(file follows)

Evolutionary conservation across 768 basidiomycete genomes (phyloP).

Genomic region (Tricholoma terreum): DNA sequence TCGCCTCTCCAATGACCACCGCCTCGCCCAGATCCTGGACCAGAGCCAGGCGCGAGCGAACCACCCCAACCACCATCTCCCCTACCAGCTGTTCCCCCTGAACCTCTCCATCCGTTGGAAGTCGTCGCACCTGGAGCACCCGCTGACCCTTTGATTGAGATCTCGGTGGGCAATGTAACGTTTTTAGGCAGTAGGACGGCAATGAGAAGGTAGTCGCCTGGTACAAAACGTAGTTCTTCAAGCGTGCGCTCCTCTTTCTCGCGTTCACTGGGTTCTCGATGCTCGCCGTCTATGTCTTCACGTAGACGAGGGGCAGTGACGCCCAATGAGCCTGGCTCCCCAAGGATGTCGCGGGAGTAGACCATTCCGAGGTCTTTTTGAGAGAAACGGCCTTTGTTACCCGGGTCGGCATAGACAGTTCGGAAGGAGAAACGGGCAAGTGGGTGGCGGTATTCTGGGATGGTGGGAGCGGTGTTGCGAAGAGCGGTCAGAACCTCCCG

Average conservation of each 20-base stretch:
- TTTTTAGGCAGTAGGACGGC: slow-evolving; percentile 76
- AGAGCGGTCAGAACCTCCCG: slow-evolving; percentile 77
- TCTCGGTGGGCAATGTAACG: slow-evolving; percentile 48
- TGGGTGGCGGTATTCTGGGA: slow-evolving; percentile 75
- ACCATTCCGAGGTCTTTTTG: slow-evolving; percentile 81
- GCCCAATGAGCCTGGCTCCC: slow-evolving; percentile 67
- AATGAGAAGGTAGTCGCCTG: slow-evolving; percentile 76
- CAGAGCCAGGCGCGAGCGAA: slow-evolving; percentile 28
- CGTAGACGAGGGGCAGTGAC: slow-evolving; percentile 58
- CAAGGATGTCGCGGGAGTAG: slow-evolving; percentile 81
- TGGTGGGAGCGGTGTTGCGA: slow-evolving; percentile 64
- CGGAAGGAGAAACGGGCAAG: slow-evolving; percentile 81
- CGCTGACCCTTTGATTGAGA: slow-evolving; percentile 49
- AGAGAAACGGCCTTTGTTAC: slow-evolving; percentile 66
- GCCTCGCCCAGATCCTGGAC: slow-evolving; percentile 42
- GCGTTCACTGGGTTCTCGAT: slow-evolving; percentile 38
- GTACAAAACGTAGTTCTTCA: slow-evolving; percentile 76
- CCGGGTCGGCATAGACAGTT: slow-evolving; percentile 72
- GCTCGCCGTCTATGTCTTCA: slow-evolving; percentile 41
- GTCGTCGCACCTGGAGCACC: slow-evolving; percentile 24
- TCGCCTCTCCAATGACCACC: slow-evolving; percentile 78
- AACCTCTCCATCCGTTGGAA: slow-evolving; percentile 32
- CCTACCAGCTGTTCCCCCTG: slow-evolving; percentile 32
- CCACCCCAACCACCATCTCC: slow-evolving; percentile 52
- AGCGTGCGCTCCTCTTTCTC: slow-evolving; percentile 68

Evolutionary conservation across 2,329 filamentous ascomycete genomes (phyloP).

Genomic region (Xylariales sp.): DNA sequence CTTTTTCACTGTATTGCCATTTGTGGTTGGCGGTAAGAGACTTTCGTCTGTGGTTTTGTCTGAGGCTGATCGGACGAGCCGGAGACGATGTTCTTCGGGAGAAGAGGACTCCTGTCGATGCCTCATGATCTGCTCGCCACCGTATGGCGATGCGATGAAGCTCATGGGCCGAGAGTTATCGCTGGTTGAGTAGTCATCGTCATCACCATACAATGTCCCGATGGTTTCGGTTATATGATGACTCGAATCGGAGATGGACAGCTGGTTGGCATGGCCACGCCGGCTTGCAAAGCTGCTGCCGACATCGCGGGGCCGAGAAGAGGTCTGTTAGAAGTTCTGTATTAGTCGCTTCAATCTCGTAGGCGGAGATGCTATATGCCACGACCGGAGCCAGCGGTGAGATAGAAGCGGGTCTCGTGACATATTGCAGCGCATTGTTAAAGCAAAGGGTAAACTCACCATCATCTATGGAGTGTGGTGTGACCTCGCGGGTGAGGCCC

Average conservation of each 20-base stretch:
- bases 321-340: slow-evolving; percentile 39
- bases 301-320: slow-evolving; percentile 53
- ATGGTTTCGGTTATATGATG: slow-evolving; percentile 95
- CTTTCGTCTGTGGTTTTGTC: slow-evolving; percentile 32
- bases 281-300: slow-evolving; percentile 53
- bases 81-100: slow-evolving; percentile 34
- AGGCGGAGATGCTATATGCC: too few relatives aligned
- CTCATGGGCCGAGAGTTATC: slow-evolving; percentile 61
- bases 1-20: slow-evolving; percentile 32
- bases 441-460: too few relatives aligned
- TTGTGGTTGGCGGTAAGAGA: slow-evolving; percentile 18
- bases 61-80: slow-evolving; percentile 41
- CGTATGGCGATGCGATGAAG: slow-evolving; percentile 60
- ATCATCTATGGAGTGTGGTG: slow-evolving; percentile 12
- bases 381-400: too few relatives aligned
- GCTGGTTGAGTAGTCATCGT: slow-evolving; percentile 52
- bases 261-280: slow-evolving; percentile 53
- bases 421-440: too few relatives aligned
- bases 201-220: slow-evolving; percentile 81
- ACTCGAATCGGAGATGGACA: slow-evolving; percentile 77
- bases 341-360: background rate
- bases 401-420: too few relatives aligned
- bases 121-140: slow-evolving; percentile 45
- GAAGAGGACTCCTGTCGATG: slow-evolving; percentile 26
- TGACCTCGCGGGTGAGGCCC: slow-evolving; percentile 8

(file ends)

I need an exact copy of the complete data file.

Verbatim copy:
Evolutionary conservation across 768 basidiomycete genomes (phyloP).

Genomic region (Tricholoma terreum): DNA sequence TCGCCTCTCCAATGACCACCGCCTCGCCCAGATCCTGGACCAGAGCCAGGCGCGAGCGAACCACCCCAACCACCATCTCCCCTACCAGCTGTTCCCCCTGAACCTCTCCATCCGTTGGAAGTCGTCGCACCTGGAGCACCCGCTGACCCTTTGATTGAGATCTCGGTGGGCAATGTAACGTTTTTAGGCAGTAGGACGGCAATGAGAAGGTAGTCGCCTGGTACAAAACGTAGTTCTTCAAGCGTGCGCTCCTCTTTCTCGCGTTCACTGGGTTCTCGATGCTCGCCGTCTATGTCTTCACGTAGACGAGGGGCAGTGACGCCCAATGAGCCTGGCTCCCCAAGGATGTCGCGGGAGTAGACCATTCCGAGGTCTTTTTGAGAGAAACGGCCTTTGTTACCCGGGTCGGCATAGACAGTTCGGAAGGAGAAACGGGCAAGTGGGTGGCGGTATTCTGGGATGGTGGGAGCGGTGTTGCGAAGAGCGGTCAGAACCTCCCG

Average conservation of each 20-base stretch:
- TTTTTAGGCAGTAGGACGGC: slow-evolving; percentile 76
- AGAGCGGTCAGAACCTCCCG: slow-evolving; percentile 77
- TCTCGGTGGGCAATGTAACG: slow-evolving; percentile 48
- TGGGTGGCGGTATTCTGGGA: slow-evolving; percentile 75
- ACCATTCCGAGGTCTTTTTG: slow-evolving; percentile 81
- GCCCAATGAGCCTGGCTCCC: slow-evolving; percentile 67
- AATGAGAAGGTAGTCGCCTG: slow-evolving; percentile 76
- CAGAGCCAGGCGCGAGCGAA: slow-evolving; percentile 28
- CGTAGACGAGGGGCAGTGAC: slow-evolving; percentile 58
- CAAGGATGTCGCGGGAGTAG: slow-evolving; percentile 81
- TGGTGGGAGCGGTGTTGCGA: slow-evolving; percentile 64
- CGGAAGGAGAAACGGGCAAG: slow-evolving; percentile 81
- CGCTGACCCTTTGATTGAGA: slow-evolving; percentile 49
- AGAGAAACGGCCTTTGTTAC: slow-evolving; percentile 66
- GCCTCGCCCAGATCCTGGAC: slow-evolving; percentile 42
- GCGTTCACTGGGTTCTCGAT: slow-evolving; percentile 38
- GTACAAAACGTAGTTCTTCA: slow-evolving; percentile 76
- CCGGGTCGGCATAGACAGTT: slow-evolving; percentile 72
- GCTCGCCGTCTATGTCTTCA: slow-evolving; percentile 41
- GTCGTCGCACCTGGAGCACC: slow-evolving; percentile 24
- TCGCCTCTCCAATGACCACC: slow-evolving; percentile 78
- AACCTCTCCATCCGTTGGAA: slow-evolving; percentile 32
- CCTACCAGCTGTTCCCCCTG: slow-evolving; percentile 32
- CCACCCCAACCACCATCTCC: slow-evolving; percentile 52
- AGCGTGCGCTCCTCTTTCTC: slow-evolving; percentile 68

Evolutionary conservation across 2,329 filamentous ascomycete genomes (phyloP).

Genomic region (Xylariales sp.): DNA sequence CTTTTTCACTGTATTGCCATTTGTGGTTGGCGGTAAGAGACTTTCGTCTGTGGTTTTGTCTGAGGCTGATCGGACGAGCCGGAGACGATGTTCTTCGGGAGAAGAGGACTCCTGTCGATGCCTCATGATCTGCTCGCCACCGTATGGCGATGCGATGAAGCTCATGGGCCGAGAGTTATCGCTGGTTGAGTAGTCATCGTCATCACCATACAATGTCCCGATGGTTTCGGTTATATGATGACTCGAATCGGAGATGGACAGCTGGTTGGCATGGCCACGCCGGCTTGCAAAGCTGCTGCCGACATCGCGGGGCCGAGAAGAGGTCTGTTAGAAGTTCTGTATTAGTCGCTTCAATCTCGTAGGCGGAGATGCTATATGCCACGACCGGAGCCAGCGGTGAGATAGAAGCGGGTCTCGTGACATATTGCAGCGCATTGTTAAAGCAAAGGGTAAACTCACCATCATCTATGGAGTGTGGTGTGACCTCGCGGGTGAGGCCC

Average conservation of each 20-base stretch:
- bases 321-340: slow-evolving; percentile 39
- bases 301-320: slow-evolving; percentile 53
- ATGGTTTCGGTTATATGATG: slow-evolving; percentile 95
- CTTTCGTCTGTGGTTTTGTC: slow-evolving; percentile 32
- bases 281-300: slow-evolving; percentile 53
- bases 81-100: slow-evolving; percentile 34
- AGGCGGAGATGCTATATGCC: too few relatives aligned
- CTCATGGGCCGAGAGTTATC: slow-evolving; percentile 61
- bases 1-20: slow-evolving; percentile 32
- bases 441-460: too few relatives aligned
- TTGTGGTTGGCGGTAAGAGA: slow-evolving; percentile 18
- bases 61-80: slow-evolving; percentile 41
- CGTATGGCGATGCGATGAAG: slow-evolving; percentile 60
- ATCATCTATGGAGTGTGGTG: slow-evolving; percentile 12
- bases 381-400: too few relatives aligned
- GCTGGTTGAGTAGTCATCGT: slow-evolving; percentile 52
- bases 261-280: slow-evolving; percentile 53
- bases 421-440: too few relatives aligned
- bases 201-220: slow-evolving; percentile 81
- ACTCGAATCGGAGATGGACA: slow-evolving; percentile 77
- bases 341-360: background rate
- bases 401-420: too few relatives aligned
- bases 121-140: slow-evolving; percentile 45
- GAAGAGGACTCCTGTCGATG: slow-evolving; percentile 26
- TGACCTCGCGGGTGAGGCCC: slow-evolving; percentile 8